Why Colossal Biosciences Says It’s Racing To Rescue Endangered Baby Elephants
While the herpes virus is rarely fatal in humans, elephants face a much more dangerous foe in the microbes. Elephant endotheliotropic herpesvirus, or EEHV, can be a fatal disease in the majestic mammals and while it negatively impacts human-managed African elephants, it’s the leading cause of death in young Asian elephants in North American human care as well as in the wild. EEHV just adds to the danger the Asian elephant faces; these animals are also at high risk because of poaching and encroachment of natural habitats by humans. Presently, there are fewer than 52,000 Asian elephants in the wild; however, these numbers are sharply falling. The clock is ticking because the International Union for Conservation of Nature has classified the Asian elephant as endangered.
Have no fear, Dumbo aficionados: Genetic engineering and de-extinction innovator Colossal Biosciences is riding in to the rescue.
Helmed by serial entrepreneur Ben Lamm and world-renowned geneticist George Church, Colossal Biosciences has been making headlines for efforts to revive extinct beasts like the woolly mammoth and the dodo. Featured on a recent episode of CBS Sunday Morning, reporter Jonathan Vigliotti marveled to Church, “I hear mammoth and dodo in the same sentence and, you know, it’s science fiction to me.”
To which Church replied, “Yeah, I mean, it is. Until it’s not.”
Now, it’s the Asian elephants’ turn to benefit from Colossal’s disruptive science.
Colossal Biosciences: ‘Calves Appear To Be Most Susceptible’
According to the American Museum of Natural History, wild Asian elephants are in peril due to loss of habitat, conflicts with humans over crops, ivory poaching, and capture for use in the tourist sector. Now, EEHV is claiming the lives of younger pachyderms.
“Both African and Asian elephants are facing extinction due to a multitude of anthropogenic pressures including poaching for ivory, habitat fragmentation, and human-elephant conflict,” Matt James, Colossal Biosciences’ head of animal operations, told Discovery. “Additionally, we are beginning to understand the negative effects that elephant endotheliotropic herpesvirus is having on elephant sustainability in the wild.
“We know that EEHV is a latent virus that the majority of elephants naturally carry and shed on occasion; however, we do not yet fully understand what allows the virus to cause clinical illness in elephants. Calves appear to be most susceptible to EEHV disease after they have been weaned, at a time when they are not protected by their mother’s antibodies. Once the virus takes hold, elephants quickly become critically ill, causing hemorrhagic disease.”
Given that mega-herbivores such as elephants play a crucial role in ecosystems, Colossal Biosciences has made elephant conservation one of its primary goals, developing a vaccine for EEHV.
Colossal’s goal to fight this virus emerges from its commitment to advancing conservation efforts using modern technology.
The company started its de-extinction projects with conservation as the overarching objective, as it believes that reintroducing long-extinct species will bring balance to their former ecosystems and give humans a fighting chance against the forces of climate change.
“In the wild, elephants are a critical keystone species, a key player in maintaining the biodiversity and health of the ecosystems they inhabit. Disruptive conservation methods rooted in genetics complement existing preservation efforts and ensure a future for all elephants to thrive,” James told Discovery.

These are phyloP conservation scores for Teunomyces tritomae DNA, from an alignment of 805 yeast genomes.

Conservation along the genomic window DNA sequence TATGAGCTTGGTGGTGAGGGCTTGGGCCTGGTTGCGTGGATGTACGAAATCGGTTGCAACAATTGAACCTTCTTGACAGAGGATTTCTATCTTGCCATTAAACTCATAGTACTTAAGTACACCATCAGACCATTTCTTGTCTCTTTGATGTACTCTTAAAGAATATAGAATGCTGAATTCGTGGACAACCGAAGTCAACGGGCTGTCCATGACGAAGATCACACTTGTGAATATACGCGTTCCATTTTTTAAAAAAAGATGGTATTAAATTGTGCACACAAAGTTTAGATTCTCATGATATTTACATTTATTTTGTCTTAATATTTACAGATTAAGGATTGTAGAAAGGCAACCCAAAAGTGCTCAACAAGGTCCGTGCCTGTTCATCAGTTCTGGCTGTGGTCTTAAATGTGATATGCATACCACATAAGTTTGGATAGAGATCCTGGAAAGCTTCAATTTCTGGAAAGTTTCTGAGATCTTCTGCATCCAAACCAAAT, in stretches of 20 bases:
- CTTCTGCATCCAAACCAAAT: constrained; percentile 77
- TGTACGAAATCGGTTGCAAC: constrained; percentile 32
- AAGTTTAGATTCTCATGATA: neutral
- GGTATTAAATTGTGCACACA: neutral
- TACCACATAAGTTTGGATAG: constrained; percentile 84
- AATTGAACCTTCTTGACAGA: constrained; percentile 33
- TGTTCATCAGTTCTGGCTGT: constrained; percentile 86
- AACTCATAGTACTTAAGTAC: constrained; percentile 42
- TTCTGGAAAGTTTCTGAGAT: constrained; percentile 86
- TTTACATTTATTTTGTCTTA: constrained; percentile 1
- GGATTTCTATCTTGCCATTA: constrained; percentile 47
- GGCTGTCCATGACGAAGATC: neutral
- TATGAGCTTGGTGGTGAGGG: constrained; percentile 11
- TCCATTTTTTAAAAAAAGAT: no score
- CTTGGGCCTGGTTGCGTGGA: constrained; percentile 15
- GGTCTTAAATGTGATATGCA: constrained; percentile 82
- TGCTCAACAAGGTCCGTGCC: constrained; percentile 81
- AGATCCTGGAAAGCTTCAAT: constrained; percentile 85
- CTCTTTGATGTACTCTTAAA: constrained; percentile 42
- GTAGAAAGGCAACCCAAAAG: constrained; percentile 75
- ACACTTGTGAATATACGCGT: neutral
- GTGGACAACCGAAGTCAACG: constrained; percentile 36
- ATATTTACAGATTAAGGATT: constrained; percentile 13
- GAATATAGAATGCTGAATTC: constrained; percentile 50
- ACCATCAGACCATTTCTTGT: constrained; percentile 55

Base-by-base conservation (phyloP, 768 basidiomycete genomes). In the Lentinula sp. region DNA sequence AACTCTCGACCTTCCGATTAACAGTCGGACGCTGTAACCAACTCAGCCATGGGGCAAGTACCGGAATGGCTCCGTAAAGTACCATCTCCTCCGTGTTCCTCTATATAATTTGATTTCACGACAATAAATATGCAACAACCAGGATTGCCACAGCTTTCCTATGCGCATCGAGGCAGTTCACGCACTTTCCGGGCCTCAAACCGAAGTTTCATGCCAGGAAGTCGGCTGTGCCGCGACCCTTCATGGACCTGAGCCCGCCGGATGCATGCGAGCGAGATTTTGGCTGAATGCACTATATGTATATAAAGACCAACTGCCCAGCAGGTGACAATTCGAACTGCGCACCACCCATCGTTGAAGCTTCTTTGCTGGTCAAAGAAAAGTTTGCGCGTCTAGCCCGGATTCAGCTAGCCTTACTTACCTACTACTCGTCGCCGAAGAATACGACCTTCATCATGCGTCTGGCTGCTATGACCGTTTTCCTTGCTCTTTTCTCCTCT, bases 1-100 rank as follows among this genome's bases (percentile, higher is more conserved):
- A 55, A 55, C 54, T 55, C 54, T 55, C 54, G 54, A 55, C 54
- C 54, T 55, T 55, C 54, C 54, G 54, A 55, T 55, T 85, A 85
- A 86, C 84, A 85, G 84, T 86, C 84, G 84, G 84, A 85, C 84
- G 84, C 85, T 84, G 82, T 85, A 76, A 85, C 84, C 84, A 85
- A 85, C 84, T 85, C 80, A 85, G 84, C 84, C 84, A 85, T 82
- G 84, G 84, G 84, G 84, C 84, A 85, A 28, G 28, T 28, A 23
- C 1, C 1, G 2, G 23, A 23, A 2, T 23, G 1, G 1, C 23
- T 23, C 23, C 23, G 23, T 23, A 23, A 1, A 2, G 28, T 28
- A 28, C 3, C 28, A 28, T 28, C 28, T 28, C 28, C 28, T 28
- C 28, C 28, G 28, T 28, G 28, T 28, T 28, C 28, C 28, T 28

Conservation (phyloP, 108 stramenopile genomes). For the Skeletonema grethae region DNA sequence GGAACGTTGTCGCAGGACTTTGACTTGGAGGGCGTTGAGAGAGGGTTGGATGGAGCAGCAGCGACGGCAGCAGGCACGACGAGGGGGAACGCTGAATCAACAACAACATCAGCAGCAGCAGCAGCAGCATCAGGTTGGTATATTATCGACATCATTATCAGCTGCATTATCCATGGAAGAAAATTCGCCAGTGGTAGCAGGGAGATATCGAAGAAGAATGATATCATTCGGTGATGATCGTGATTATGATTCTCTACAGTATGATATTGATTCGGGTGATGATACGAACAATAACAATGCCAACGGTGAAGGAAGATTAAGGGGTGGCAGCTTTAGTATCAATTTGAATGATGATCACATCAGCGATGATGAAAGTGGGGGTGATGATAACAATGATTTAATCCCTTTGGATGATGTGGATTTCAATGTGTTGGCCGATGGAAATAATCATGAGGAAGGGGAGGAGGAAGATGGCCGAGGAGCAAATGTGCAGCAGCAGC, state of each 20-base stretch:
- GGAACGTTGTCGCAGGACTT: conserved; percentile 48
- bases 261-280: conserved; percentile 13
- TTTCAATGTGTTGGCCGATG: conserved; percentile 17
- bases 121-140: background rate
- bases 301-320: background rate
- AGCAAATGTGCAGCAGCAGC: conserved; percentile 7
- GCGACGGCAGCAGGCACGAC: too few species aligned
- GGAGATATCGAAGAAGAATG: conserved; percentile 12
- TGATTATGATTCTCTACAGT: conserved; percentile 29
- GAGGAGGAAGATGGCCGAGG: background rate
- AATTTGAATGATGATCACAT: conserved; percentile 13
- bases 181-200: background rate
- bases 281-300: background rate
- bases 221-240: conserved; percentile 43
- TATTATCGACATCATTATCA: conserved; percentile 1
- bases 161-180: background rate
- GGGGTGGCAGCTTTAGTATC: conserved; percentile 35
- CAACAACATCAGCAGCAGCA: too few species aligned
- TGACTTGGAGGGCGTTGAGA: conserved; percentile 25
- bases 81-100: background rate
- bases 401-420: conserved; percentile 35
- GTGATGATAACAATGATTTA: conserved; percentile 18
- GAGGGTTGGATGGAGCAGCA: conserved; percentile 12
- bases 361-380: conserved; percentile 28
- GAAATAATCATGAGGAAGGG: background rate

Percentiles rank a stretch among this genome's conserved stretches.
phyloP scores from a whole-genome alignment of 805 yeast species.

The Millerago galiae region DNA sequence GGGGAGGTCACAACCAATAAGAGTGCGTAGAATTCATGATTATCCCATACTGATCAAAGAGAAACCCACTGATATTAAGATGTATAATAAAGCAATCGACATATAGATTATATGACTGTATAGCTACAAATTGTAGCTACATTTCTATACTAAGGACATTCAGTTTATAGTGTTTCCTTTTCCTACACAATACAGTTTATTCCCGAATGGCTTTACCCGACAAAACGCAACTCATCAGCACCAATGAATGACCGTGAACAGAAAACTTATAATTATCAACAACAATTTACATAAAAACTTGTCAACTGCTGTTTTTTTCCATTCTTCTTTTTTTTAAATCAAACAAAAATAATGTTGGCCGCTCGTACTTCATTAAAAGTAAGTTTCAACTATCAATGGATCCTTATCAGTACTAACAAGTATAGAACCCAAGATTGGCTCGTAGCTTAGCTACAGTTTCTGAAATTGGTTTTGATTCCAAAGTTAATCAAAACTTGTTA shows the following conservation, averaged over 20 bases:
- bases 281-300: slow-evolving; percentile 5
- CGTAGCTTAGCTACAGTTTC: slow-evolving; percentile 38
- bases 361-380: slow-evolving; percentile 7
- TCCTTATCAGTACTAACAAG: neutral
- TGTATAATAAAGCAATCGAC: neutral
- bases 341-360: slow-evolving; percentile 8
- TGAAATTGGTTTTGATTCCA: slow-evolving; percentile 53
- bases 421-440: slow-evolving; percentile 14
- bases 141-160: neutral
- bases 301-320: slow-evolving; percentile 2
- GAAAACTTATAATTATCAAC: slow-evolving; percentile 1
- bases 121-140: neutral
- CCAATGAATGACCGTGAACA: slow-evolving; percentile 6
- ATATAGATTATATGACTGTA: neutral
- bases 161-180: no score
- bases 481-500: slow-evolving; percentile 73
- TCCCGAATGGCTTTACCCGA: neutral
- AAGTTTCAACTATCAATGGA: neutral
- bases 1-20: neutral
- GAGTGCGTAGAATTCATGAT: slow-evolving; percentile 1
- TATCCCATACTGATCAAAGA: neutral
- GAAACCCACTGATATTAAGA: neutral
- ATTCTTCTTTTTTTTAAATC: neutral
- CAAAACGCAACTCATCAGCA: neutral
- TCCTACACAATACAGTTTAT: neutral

James is experienced in exotic animal care, with a career that spans more than a decade. He’s one of the many leading individuals and institutions Colossal has partnered with for its conservation efforts. James leads the field conservation efforts at the company and is building animal care strategies for its de-extinction program.
Colossal Biosciences is well placed to find a cure for the EEHV because of its current work with the Asian elephant. To revive the woolly mammoth, the company plans to splice the DNA traits of a woolly mammoth into an Asian elephant’s DNA. This will create an Asian elephant hybrid capable of surviving in subzero temperatures. Building off this existing research on Asian elephants, the company is hopeful that it will be able to create an mRNA vaccine for EEHV.
“Colossal’s commitment to eradicating EEHV’s deadly effect on elephants will also serve to protect our future populations of woolly mammoths. This research enhances our understanding of elephant, and therefore mammoth, immune responses and will allow Colossal to arm both elephants and mammoths with traits to protect them against this deadly disease,” Colossal’s CEO Lamm told Discovery.
Colossal is using CRISPR, the same genome sequencing technology it’s using to create the woolly mammoth, to develop a vaccine for EEHV. The idea is to locate genes that make elephants susceptible to EEHV and eliminate them.
When asked whether EEHV poses a risk to humans, James replied in the negative. “Since EEHV is not a zoonotic disease, it does not directly present any threat to human health. However, EEHV directly affects the long-term viability of elephant species which are keystone species within their environments. The loss of elephants would drastically change the ecosystems in and around their range areas which would have devastating effects on the environments in which humans live.”
At present, many veterinarians and scientists are working to eliminate EEHV. The team is led by Dr. Paul Ling, a professor of molecular virology and microbiology at Baylor College of Medicine in Houston and member of Colossal’s Scientific Advisory Board.
The good news is, according to James, “Currently, we estimate that we are about two years from the first generation of an EEHV vaccine.”